An unprecedented alliance of the Sons of Horus, Death Guard, World Eaters, and Emperor’s Children Legions seems capable of defeating mortal defenses – but does such a show of power seem necessary? Horus’ treachery is exposed when the planet is burnt by virus bombs and Space Marines turn on their battle brothers in the most brutal war imaginable, despite the fact that the rebels are swiftly defeated.
The renowned Horus Heresy begins with the most heinous act of treachery imaginable, as Garviel Loken and his loyal kinsmen lead their soldiers to the surface, only to learn the whole, awful truth, and the famous Horus Heresy begins with the most heinous act of treachery imaginable.
Graham McNeill – Fulgrim
The fourth chapter of the Horus Heresy Series, in which the Warmaster Horus begins his Good Crusade, is this 40k book. Fulgrim, the Emperor’s Children’s Primarch, however, leads his troops into battle. And he does so blind to the reality that the Imperium of Man has become a target for malevolent powers.
Because loyalties are judged. As the Emperor’s Children begin their descent into real depravity and into the streets, which will ultimately lead them to the killing grounds known as Isstvan V, friendships will be challenged, and each violent and insatiable craving will reveal itself. A warrior with the ability to pull the reader along with them.
Dan Abnett’s Legion is number five on the list.
Dan Abnett’s Horus Heresy series continues with Legion, the eighth installment. On the horizon looms a Great War that will devour the Imperium of Man. The Space Marines of the Alpha Legion, the last and most secretive of the Astartes brotherhoods, come on a heathen planet to aid the Imperial Army in pacifying the world against strange and spooky forces.
What drives the Alpha Legion, on the other hand? Are they reliable, and whose side will they support when the Great War breaks out? As humanity’s destiny hangs in the balance, devotion is put to the test, and alien intelligence’s devious manipulations are revealed.
Aaron Dembski-Bowden, The First Heretic
This is the fourteenth installment of the Horus Heresy, and it continues Lorgar and the Word Bearers’ narrative. They make no effort to hide the fact that they worship the Emperor as a god. Unfortunately, the Emperor is dissatisfied and punishes them. Disappointed, Lorgar and the Word Bearers resolve to seek for the real god.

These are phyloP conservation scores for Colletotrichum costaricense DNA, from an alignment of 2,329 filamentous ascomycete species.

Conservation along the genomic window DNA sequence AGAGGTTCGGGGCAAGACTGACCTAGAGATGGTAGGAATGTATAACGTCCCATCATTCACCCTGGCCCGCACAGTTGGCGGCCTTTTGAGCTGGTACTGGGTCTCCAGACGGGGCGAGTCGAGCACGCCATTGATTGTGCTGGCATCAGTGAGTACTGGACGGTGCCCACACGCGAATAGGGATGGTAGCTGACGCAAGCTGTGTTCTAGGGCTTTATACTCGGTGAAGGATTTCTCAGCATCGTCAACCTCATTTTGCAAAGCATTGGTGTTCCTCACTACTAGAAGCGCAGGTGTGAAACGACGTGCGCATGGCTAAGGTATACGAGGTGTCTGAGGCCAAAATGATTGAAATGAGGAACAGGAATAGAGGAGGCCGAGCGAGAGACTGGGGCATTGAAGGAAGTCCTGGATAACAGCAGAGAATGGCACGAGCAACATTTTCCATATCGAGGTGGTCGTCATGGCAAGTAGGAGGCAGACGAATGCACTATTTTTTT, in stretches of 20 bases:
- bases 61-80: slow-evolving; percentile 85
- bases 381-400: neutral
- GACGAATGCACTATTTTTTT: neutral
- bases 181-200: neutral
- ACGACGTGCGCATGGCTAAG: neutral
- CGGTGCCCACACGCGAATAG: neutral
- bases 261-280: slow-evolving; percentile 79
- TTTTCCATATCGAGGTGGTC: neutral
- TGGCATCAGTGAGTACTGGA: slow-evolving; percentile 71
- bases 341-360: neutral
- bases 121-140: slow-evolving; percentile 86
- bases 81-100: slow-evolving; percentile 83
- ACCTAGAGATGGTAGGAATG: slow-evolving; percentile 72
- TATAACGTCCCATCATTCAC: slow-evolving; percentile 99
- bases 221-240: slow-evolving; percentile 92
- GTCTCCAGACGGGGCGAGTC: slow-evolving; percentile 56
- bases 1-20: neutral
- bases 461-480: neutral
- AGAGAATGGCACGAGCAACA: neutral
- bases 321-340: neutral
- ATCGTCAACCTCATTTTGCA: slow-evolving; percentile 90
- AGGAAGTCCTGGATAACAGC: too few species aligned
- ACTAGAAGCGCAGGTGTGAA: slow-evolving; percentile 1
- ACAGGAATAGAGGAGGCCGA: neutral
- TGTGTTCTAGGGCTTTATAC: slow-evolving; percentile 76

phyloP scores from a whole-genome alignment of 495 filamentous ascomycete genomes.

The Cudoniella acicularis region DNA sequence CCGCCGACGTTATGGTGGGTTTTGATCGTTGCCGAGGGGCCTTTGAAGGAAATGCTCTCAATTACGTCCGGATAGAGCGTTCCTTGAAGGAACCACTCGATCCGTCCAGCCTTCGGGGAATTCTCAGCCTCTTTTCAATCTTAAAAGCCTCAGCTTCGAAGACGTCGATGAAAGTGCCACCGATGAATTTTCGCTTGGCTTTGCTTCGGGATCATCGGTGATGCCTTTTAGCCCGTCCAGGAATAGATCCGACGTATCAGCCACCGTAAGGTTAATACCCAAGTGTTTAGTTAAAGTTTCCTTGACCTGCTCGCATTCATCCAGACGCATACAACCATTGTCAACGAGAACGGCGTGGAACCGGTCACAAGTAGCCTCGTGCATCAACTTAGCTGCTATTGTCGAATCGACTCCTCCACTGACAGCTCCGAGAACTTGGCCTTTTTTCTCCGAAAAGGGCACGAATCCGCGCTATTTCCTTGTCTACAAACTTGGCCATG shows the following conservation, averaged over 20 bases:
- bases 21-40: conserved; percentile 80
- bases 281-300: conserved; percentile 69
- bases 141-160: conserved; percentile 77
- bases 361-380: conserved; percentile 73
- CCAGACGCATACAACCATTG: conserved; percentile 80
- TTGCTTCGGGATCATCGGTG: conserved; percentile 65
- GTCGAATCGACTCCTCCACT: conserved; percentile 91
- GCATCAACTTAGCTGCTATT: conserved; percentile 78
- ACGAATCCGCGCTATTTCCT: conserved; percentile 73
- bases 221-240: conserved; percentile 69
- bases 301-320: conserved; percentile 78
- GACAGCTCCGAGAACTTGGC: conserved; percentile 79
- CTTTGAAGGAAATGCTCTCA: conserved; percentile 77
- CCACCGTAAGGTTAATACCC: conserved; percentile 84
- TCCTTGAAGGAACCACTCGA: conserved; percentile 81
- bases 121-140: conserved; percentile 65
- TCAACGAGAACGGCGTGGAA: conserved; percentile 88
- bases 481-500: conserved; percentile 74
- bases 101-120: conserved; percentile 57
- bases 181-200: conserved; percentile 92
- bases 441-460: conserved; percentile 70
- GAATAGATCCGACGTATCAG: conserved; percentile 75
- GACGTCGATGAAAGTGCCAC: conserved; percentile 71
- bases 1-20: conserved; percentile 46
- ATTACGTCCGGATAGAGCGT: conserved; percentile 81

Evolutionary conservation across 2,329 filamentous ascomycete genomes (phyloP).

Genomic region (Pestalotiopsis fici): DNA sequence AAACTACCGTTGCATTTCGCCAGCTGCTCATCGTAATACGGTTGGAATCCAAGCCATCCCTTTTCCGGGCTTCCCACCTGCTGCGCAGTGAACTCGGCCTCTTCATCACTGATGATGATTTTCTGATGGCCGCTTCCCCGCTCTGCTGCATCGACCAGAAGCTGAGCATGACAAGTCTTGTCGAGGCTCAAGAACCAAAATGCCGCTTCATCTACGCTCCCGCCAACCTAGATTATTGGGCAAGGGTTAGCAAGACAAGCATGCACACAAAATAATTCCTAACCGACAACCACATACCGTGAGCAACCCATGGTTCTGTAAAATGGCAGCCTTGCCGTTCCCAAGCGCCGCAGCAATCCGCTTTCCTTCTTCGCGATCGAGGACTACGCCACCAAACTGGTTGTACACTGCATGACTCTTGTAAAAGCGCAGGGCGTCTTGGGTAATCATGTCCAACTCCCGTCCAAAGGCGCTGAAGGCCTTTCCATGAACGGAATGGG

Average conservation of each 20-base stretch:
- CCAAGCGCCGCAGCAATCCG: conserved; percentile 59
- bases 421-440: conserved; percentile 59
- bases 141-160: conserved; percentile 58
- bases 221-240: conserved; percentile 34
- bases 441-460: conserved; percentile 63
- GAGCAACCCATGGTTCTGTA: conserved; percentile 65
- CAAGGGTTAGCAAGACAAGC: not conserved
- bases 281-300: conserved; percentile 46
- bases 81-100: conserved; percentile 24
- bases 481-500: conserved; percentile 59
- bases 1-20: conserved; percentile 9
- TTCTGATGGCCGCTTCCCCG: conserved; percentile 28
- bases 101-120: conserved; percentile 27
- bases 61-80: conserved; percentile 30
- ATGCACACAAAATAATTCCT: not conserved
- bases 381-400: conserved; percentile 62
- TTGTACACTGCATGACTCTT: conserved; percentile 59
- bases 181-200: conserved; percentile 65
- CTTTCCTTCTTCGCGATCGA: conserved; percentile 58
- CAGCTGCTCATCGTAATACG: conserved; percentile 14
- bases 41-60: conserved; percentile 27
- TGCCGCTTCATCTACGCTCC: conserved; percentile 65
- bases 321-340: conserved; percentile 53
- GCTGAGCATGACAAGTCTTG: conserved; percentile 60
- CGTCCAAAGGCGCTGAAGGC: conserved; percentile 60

The Emperor chastises the Word Bearers for their dedication during the Great Crusade’s galaxy-wide war. Disturbed by this verdict, Lorgar and his Legion seek an alternative, destroying world after world and unleashing their anger and ardour on the battlefield. The book follows their trail of destruction as they seek to expose the Imperium. Unbeknownst to them, higher force is at work, and this is the first heretic in the WH40K Universe.
Sandy Mitchell, Hero of the Imperium
Hero of the Imperium collects the first three novels – For the Emperor, Caves of Ice, and The Traitor’s Hand – as well as three bonus short stories.
In the war-torn future of the 41st Millennium, Imperium hero Commissar Ciaphas Cain is revered by his colleagues and an inspiration to his troops – or so the propaganda would have you believe. The reality, on the other hand, is very different, since Ciaphas is simply looking for a simple existence and a way to escape danger. However, destiny has a tendency of putting him in the most dangerous circumstances, and fate always manages to save him and raise him to the highest of echelons. Commissar Cain must avoid danger by dodging, bluffing, and cheating, even if it boosts his reputation in ways he can’t control!